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Churches should improve communication around death and the afterlife, report finds

by Kelly Valencia

Churches in the UK should improve communication around death and the theological case for the afterlife and dying, a new report by think tank Theos has found.

Co-authored by Dr Marianne Rozario and Lia Shimada, the Ashes to Ashes report found that the role of religion in practices around death and dying in the UK is in decline.

While many people value chaplains in their pastoral support of the dying, there's a rise in the use of secular end-of-life doulas, it also found.

"All those kinds of traditional ways in which we've marked death in the past are out. And all these new kinds of ways, secular celebrations of life, end of life doula, death café are in," Marianne Rozario told Premier Christian News.

"We've definitely seen, and the report highlights this, a decline in religious funerals, also a decline in religious professionals in funeral arrangements and an increase in celebrations of life."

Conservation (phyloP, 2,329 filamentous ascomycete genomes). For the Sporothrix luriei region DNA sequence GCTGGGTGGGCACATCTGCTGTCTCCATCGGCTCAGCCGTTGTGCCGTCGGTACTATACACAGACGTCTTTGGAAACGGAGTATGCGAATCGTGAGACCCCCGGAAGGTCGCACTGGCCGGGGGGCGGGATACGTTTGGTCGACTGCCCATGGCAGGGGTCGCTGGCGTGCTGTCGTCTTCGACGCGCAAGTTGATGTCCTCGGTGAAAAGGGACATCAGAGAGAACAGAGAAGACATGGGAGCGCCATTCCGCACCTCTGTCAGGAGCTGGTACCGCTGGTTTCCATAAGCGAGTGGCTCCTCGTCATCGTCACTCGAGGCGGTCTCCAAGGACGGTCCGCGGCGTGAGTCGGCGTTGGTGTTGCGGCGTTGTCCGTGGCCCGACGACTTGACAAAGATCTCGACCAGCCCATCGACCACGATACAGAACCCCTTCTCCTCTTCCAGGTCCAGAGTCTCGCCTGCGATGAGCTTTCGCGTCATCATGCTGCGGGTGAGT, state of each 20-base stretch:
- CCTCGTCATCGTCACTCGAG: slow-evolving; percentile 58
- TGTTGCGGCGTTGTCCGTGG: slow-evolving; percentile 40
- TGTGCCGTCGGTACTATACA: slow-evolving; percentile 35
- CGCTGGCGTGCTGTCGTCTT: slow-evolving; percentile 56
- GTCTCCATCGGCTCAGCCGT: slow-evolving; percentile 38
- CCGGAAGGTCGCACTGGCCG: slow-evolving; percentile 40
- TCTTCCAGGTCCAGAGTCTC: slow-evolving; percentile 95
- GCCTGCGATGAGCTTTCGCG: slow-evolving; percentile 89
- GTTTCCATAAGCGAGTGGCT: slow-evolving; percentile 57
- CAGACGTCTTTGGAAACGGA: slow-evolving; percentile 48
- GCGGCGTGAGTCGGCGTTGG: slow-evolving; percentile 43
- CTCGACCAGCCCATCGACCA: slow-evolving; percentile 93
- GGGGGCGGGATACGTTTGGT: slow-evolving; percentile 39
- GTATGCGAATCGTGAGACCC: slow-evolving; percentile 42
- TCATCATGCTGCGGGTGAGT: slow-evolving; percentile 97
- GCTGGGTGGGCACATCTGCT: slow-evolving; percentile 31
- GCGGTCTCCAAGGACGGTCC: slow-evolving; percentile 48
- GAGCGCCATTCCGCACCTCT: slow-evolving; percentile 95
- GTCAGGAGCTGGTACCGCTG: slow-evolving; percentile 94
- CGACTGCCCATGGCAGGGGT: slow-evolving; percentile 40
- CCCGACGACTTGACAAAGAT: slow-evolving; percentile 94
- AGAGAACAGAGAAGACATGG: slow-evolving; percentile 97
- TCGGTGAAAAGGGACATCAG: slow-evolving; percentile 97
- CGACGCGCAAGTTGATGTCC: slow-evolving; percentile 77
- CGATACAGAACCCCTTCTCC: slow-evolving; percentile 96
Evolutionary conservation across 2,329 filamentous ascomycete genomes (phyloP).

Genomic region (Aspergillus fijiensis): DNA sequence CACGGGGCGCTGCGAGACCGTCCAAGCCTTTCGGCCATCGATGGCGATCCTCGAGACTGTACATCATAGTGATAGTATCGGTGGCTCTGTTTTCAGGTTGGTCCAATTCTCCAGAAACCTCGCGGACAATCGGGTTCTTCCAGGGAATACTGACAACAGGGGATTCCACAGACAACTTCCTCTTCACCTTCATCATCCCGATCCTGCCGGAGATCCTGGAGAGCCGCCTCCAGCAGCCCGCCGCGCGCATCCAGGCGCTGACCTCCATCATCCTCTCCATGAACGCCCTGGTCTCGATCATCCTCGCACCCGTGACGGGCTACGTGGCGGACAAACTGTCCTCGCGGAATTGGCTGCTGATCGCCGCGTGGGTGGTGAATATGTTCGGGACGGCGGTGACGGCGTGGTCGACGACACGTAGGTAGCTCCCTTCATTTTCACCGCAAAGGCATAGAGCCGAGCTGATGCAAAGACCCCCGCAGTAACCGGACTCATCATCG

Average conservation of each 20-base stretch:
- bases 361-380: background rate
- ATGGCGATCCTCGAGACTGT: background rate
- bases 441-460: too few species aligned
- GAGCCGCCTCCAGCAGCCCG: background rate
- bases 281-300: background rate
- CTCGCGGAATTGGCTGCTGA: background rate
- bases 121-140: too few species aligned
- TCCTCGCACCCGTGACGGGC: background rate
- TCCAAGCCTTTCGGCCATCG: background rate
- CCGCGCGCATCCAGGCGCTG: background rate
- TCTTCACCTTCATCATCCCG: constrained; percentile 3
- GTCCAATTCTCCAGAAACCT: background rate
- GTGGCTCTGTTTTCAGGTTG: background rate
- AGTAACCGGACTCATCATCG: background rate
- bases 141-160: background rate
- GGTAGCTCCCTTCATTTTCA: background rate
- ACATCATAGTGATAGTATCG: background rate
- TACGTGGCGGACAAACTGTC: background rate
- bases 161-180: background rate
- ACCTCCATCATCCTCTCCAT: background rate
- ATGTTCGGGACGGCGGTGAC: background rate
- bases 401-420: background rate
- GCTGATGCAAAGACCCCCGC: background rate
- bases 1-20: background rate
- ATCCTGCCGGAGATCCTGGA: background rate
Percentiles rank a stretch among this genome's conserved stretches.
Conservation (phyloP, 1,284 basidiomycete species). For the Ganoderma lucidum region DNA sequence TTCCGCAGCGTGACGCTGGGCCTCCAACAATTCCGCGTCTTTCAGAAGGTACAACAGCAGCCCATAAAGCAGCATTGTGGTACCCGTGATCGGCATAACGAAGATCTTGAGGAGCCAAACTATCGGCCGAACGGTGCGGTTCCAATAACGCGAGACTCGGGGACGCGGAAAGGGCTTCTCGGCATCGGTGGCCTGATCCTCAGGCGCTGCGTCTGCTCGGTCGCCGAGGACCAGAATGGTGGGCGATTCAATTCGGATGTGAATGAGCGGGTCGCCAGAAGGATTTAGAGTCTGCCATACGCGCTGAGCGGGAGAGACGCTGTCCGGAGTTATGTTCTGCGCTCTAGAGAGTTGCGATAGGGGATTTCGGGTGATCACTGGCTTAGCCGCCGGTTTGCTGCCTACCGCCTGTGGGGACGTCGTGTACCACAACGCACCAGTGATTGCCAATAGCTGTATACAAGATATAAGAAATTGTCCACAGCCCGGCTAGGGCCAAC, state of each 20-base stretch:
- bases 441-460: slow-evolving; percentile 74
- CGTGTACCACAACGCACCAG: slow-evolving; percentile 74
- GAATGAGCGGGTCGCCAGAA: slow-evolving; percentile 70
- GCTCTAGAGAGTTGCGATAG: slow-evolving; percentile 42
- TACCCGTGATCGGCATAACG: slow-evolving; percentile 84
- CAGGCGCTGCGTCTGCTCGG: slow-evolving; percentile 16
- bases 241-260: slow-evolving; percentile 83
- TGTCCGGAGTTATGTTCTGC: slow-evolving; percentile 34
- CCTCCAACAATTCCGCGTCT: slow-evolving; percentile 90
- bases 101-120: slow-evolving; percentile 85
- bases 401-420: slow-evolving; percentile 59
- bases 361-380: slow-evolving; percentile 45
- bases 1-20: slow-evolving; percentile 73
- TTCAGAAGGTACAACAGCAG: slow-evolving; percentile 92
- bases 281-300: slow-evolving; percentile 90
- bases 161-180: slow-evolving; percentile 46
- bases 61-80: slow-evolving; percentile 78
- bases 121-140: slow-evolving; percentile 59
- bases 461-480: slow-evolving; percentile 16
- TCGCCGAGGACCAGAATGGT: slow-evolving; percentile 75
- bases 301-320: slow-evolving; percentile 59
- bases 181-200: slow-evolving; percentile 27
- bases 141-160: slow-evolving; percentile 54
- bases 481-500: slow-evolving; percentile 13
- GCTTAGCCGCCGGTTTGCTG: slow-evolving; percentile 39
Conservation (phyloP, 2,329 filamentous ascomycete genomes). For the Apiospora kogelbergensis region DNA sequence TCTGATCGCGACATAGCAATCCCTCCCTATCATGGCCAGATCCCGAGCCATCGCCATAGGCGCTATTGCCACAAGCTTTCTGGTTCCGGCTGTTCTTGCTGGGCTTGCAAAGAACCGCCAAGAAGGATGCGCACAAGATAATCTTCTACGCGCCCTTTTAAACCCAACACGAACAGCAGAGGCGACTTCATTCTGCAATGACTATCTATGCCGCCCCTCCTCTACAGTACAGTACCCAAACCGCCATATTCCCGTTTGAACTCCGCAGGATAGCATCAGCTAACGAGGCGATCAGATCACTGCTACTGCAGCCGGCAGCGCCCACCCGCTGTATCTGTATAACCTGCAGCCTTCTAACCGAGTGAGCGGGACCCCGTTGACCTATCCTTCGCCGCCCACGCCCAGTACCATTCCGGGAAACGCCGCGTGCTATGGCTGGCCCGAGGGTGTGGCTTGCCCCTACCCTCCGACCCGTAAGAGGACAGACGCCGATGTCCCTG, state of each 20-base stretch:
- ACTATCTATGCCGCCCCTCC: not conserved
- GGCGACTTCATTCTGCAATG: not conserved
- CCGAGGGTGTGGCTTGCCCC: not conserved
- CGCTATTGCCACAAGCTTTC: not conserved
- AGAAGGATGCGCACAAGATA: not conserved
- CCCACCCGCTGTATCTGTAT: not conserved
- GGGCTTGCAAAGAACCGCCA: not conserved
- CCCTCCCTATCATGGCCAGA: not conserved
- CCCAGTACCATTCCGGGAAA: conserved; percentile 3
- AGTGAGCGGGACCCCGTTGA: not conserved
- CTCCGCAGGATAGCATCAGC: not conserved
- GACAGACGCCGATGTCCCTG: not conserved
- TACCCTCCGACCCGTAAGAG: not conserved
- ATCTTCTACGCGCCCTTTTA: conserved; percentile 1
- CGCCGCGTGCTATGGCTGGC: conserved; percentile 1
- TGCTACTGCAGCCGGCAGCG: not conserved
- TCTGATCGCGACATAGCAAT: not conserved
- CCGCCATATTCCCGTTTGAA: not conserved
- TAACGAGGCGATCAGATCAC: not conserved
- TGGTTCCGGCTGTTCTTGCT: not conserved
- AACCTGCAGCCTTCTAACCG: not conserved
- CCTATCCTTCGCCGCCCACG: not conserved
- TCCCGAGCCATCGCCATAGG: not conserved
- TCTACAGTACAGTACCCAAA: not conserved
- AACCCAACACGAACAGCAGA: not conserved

The report also found that although the coronavirus pandemic raised the profile of death in public conversation, this didn't necessarily translate into people being "more prepared" for death.

"That's the area where there's a real opportunity for churches and faith communities to really speak into, preparing people for them for their own death.

"We asked the question to our interviewees of 'What makes a good death?' and the four kind of themes that came up were: no pain or suffering, being surrounded by their family and at home, finding peace and reconciliation at the end of their lives. But also importantly for a lot of them was being prepared.

"Now that is also practically, having written a will, having their finances in order…but also spiritually."

According to the report, churches have a unique opportunity to return the religious element to funeral ceremonies.

Dr Rozario continued: "Death has such nuanced emotional complexities to it and whilst the trends are changing, churches and faith communities have a real opportunity to reclaim their role in this sphere to reweave the relationship between religion and death, and that they offer pastoral care and theological commitment to both the dying and to the bereaved."

You can read the full report here.

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